I Rotation of a point in R3 about the y-axis

NatFex

Hello,

I'm having a visualisation problem. I have a point in R3 that I want to rotate about the $y$-axis anticlockwise (assuming a right-handed cartesian coordinate system.) I know that the change to the point's $x$ and $z$ coordinates can be described as follows:

$$z = z'\cos\theta-x'\sin\theta$$
$$x = x'\cos\theta+z'\sin\theta$$

My problem is that I only seem to be able to know this "as fact" and I am trying to draw a visual aid to help me see how this has come about. I produced the following diagram: (I know the rotation looks clockwise but it's anticlockwise as the $y$-axis is coming out of the page/screen) As you can see, the first equation for the $z$ coordinate of the point is derivable by looking at the heights (blue edges) of the pale yellow triangles. The longer blue edge is $z'\cos\theta$ by simple trig and the shorter one is $x'\sin\theta$. Take the difference of the 2 to work out the $z$ coordinate (where the purple line touches the $z$-axis) et voila.

The issue is I am struggling to come up with a similar visualisation for $x$. I just can't find the right triangles to make that sum. I've burned through ~10 sheets of paper already. It's definitely one of those "need-to-disengage-to-see-clearly-again" situations because I have definitely done this before, but I figured someone on here might speed this tedious process up and guide me on how to visually represent the equation for $x$. Either verbally point me in the right or scribble on top of my drawing, I'm not bothered. Thanks!

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BvU

Homework Helper
What makes you say the y axis is coming out of the screen ? Do you know about right-handed and left-handed coordinate systems ?

Filip Larsen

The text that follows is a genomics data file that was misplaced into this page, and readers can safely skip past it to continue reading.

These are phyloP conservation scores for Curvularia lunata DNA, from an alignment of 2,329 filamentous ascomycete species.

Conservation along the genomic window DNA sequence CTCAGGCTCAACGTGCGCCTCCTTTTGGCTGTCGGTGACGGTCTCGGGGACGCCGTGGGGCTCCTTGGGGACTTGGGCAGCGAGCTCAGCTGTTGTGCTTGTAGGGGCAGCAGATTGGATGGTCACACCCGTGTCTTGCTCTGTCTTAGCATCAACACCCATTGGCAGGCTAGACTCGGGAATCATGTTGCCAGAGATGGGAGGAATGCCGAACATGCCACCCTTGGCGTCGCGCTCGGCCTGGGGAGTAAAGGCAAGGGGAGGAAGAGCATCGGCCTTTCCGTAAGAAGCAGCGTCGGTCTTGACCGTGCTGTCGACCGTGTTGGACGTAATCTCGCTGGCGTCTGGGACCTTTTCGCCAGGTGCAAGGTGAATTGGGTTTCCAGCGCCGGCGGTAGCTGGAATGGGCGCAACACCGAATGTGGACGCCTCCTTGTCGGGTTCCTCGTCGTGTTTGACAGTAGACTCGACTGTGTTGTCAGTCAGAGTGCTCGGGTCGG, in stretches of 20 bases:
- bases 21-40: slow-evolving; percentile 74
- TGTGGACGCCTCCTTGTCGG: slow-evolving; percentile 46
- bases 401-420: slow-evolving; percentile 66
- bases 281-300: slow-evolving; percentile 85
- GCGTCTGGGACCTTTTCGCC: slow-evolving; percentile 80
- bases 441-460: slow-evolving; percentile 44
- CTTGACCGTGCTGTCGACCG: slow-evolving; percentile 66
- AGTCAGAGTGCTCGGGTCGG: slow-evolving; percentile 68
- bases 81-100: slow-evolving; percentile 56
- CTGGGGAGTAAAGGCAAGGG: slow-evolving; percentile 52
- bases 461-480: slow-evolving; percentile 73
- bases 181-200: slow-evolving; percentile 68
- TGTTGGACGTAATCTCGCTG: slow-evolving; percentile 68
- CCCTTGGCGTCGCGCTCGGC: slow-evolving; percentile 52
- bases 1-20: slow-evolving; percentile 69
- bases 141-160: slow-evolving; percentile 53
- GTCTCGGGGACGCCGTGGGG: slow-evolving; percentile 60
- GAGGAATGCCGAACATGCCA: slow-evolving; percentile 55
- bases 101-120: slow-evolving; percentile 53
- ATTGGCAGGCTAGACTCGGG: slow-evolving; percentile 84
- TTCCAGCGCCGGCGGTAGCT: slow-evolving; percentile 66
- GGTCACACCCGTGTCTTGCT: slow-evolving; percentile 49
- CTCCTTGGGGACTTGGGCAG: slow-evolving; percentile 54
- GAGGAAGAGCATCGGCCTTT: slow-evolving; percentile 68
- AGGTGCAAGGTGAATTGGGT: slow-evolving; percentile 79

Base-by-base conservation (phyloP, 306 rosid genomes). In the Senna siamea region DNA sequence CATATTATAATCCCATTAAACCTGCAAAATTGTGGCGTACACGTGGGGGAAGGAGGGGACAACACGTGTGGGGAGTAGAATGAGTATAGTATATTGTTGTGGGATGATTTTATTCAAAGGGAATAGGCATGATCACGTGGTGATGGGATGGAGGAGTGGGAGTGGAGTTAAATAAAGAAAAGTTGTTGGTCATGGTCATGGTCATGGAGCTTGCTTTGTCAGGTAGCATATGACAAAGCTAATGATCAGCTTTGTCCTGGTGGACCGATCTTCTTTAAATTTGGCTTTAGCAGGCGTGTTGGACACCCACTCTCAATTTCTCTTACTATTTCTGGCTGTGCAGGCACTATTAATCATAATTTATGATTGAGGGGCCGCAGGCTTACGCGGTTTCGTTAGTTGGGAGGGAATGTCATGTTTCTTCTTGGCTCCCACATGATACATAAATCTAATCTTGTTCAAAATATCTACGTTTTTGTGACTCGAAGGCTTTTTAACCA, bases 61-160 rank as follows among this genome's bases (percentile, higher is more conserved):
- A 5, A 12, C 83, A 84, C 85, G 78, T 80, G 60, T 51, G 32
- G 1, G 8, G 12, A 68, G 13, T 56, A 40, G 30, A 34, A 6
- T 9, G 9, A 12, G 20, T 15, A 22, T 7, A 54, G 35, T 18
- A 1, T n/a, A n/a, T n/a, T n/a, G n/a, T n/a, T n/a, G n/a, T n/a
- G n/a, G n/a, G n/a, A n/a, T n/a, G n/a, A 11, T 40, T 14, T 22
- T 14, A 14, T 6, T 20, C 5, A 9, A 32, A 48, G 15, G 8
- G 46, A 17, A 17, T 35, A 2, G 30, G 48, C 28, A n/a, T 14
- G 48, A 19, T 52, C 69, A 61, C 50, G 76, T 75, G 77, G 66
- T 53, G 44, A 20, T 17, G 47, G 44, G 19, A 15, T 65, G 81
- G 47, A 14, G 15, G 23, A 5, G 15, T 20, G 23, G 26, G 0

Gold Member
Another approach to understanding this could be to understand a more general exposition like Rodrigues' rotation formula  and then just apply the values that apply for your case. At least, for practical applications this a very handy equation.

 https://en.wikipedia.org/wiki/Rodrigues'_rotation_formula

mathman

Visual aid: ignore y. Set up graph with x and z as axes. Then put in a pair of perpendicular lines through the origin and label them x' and z'. Label the angle between x and x' as $\theta$ and compute the relationships

NatFex

What makes you say the y axis is coming out of the screen ? Do you know about right-handed and left-handed coordinate systems ?
I was confused by your comment at first but you're right, I have it the wrong way around. OK, so the $y$-axis (as per right-handed cartesian system) is going into the screen. The only way to make my diagram still relevant is to instead say that we're rotating clockwise around $y$, so my little comment about that is completely irrelevant. Will edit the OP as necessary. EDIT: Seems I can't actually edit it any more.

Visual aid: ignore y. Set up graph with x and z as axes. Then put in a pair of perpendicular lines through the origin and label them x' and z'. Label the angle between x and x' as $\theta$ and compute the relationships
If you open the spoiler you will see that I had an attempt at exactly what you describe. Managed to get one (but not both) of the equations that way. This thread was made because I got stuck

NatFex

Hi all, excuse the double post but since I just managed to find what I was looking for I thought I'd share in case anybody else finds seeing where the equations in the OP come from

Quick scribble since I can't be bothered to make it as neat as my original diagram at the moment: The $x$-coordinate is obtained by adding the 2 widths (neon green lines) of the fuchsia triangles.

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PeroK

Homework Helper
Gold Member
2018 Award
Hi all, excuse the double post but since I just managed to find what I was looking for I thought I'd share in case anybody else finds seeing where the equations in the OP come from
A couple of observations. You have taken a point in the $x'-z'$ system and calculated its coordinates in the $x-z$ system. Effectively, you have rotated your axes by $\theta$. The primed axes are the unprimed axes rotated clockwise by $\theta$.

This gives the same form of the equations as taking a vector in the $x-z$ system, with coordinates $(x, z)$, and rotating it anticlockwise by $\theta$ and giving the coordinates of the new vector as $(x', z')$.

Note that the simplest way to generate the coordinates is to use the sum of angles formulae for sine and cosine. If a vector has a polar angle of $\alpha$ anticlockwise from the x-axis and is rotated by an angle $\theta$ anticlockwise, then its new polar angle is $\alpha + \theta$. If you expand the expressions for $\cos(\alpha + \theta)$ and $\sin(\alpha + \theta)$, you get the required formula for the coordinates of a rotated vector.

"Rotation of a point in R3 about the y-axis"

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